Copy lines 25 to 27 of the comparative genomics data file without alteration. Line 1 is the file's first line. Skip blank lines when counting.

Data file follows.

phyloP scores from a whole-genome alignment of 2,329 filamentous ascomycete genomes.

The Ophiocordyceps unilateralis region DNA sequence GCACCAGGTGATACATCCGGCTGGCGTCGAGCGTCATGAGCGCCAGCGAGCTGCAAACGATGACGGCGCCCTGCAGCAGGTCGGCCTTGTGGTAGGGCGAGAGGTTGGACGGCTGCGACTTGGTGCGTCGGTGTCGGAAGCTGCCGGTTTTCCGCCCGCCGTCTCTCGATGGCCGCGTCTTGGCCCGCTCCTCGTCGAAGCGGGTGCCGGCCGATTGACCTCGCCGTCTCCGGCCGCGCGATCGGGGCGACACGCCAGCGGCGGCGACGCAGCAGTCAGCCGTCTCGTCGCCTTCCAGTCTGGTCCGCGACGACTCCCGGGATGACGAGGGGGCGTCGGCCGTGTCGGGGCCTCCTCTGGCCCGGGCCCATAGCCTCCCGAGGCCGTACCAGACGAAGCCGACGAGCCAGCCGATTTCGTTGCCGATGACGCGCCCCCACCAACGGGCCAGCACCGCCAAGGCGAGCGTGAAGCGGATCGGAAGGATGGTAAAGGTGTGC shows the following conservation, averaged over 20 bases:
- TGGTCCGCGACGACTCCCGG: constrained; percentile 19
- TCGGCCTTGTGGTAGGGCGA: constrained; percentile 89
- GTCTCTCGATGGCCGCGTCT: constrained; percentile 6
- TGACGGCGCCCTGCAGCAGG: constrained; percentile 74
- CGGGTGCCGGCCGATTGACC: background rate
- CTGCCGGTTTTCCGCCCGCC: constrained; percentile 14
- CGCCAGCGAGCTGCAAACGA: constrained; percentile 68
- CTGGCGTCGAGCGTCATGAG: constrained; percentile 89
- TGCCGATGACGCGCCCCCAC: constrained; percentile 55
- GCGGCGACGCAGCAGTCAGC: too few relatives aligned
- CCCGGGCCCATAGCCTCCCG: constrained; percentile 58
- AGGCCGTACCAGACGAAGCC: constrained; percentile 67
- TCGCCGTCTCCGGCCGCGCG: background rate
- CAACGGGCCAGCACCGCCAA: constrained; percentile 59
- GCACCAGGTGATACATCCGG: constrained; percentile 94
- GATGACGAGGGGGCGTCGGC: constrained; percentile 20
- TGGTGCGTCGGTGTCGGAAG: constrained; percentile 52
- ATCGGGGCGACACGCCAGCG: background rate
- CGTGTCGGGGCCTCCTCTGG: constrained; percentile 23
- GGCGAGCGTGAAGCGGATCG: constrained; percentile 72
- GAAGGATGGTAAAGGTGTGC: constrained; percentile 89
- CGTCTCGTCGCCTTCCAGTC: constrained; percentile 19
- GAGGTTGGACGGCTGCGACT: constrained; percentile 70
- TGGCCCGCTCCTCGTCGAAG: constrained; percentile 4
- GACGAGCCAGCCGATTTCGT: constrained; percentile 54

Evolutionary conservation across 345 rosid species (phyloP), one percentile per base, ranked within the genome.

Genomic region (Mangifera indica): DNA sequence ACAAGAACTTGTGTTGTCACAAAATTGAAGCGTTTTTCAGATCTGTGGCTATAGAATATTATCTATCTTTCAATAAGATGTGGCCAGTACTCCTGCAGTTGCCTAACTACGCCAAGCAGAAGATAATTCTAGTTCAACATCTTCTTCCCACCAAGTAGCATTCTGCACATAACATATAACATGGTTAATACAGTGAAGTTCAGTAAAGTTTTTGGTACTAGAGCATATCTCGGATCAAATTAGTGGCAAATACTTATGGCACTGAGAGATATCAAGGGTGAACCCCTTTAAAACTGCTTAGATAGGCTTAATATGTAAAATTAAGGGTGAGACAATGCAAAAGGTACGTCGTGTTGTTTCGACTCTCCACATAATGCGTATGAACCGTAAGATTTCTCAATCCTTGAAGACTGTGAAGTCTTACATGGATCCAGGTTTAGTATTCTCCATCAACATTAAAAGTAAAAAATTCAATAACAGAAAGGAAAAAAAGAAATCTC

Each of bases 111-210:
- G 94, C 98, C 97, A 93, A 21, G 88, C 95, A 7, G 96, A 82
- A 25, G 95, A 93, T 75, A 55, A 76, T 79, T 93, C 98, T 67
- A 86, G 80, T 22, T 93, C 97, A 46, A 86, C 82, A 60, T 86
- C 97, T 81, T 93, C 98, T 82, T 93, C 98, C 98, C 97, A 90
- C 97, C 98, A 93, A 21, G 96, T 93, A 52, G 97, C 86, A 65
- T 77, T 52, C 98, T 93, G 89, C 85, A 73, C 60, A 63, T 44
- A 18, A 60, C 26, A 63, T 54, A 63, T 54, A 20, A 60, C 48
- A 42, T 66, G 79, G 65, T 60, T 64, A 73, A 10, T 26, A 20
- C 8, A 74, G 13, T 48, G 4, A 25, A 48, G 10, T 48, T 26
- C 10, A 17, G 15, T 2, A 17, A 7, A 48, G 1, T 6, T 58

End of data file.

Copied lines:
- GAGGTTGGACGGCTGCGACT: constrained; percentile 70
- TGGCCCGCTCCTCGTCGAAG: constrained; percentile 4
- GACGAGCCAGCCGATTTCGT: constrained; percentile 54